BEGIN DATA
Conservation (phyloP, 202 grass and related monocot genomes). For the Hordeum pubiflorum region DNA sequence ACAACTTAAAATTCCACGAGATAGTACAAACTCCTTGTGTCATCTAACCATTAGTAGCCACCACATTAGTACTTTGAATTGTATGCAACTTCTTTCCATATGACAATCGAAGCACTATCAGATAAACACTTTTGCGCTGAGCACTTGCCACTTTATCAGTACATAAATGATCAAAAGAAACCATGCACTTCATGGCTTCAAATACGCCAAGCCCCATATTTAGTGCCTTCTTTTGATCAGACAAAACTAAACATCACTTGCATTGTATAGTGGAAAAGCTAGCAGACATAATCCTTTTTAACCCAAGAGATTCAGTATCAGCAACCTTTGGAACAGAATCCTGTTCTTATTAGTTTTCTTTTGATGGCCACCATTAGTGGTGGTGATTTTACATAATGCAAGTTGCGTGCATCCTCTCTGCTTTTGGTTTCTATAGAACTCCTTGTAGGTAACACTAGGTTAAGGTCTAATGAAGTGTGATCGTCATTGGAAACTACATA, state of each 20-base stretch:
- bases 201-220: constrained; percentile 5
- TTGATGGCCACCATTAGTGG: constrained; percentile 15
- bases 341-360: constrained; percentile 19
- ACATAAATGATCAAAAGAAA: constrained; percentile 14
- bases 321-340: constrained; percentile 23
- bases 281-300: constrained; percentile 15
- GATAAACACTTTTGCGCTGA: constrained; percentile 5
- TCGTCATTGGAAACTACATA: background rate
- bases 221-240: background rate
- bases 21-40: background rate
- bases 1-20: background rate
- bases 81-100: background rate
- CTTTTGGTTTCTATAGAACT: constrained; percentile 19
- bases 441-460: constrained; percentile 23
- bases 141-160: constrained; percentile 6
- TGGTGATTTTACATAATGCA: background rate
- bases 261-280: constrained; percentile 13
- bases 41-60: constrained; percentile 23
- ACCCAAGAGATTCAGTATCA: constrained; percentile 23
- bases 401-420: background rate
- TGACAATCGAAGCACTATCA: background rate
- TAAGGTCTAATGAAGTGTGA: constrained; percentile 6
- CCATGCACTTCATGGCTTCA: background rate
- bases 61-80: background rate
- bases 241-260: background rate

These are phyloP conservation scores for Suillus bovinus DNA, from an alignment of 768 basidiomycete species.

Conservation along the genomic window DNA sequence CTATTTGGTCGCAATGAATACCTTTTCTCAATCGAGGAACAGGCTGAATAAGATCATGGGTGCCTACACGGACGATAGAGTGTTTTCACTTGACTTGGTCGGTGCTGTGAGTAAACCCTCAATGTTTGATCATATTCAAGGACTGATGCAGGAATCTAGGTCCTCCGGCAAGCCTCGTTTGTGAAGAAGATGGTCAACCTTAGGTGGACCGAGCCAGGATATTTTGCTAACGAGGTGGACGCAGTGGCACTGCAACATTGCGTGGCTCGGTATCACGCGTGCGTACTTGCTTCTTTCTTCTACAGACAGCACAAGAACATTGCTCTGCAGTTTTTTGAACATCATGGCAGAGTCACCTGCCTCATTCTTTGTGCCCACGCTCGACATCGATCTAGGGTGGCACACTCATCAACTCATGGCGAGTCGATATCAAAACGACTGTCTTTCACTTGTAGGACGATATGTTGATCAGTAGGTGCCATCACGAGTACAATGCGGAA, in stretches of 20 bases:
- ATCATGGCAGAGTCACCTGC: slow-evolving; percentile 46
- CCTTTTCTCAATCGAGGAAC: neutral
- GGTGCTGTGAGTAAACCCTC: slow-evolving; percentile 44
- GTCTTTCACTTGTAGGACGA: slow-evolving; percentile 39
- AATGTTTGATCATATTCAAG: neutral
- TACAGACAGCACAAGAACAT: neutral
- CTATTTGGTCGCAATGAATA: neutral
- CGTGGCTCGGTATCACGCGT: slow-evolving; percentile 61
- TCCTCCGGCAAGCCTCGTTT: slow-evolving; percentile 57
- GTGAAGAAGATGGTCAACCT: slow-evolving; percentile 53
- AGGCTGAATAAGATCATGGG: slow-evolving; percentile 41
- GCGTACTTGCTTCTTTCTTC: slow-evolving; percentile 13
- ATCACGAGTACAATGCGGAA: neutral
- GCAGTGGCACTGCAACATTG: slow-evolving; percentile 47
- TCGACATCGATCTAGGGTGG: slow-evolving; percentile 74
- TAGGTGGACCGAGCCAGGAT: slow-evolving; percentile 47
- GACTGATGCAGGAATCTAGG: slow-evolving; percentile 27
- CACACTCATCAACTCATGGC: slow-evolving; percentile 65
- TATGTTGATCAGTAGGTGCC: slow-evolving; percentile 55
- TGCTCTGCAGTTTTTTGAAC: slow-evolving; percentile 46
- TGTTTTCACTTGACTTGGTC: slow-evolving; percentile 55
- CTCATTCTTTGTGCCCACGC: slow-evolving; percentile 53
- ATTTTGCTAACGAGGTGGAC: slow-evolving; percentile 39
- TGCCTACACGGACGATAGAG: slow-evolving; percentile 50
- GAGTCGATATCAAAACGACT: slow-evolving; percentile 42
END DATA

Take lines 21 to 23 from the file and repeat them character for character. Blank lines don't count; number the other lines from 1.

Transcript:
- bases 401-420: background rate
- TGACAATCGAAGCACTATCA: background rate
- TAAGGTCTAATGAAGTGTGA: constrained; percentile 6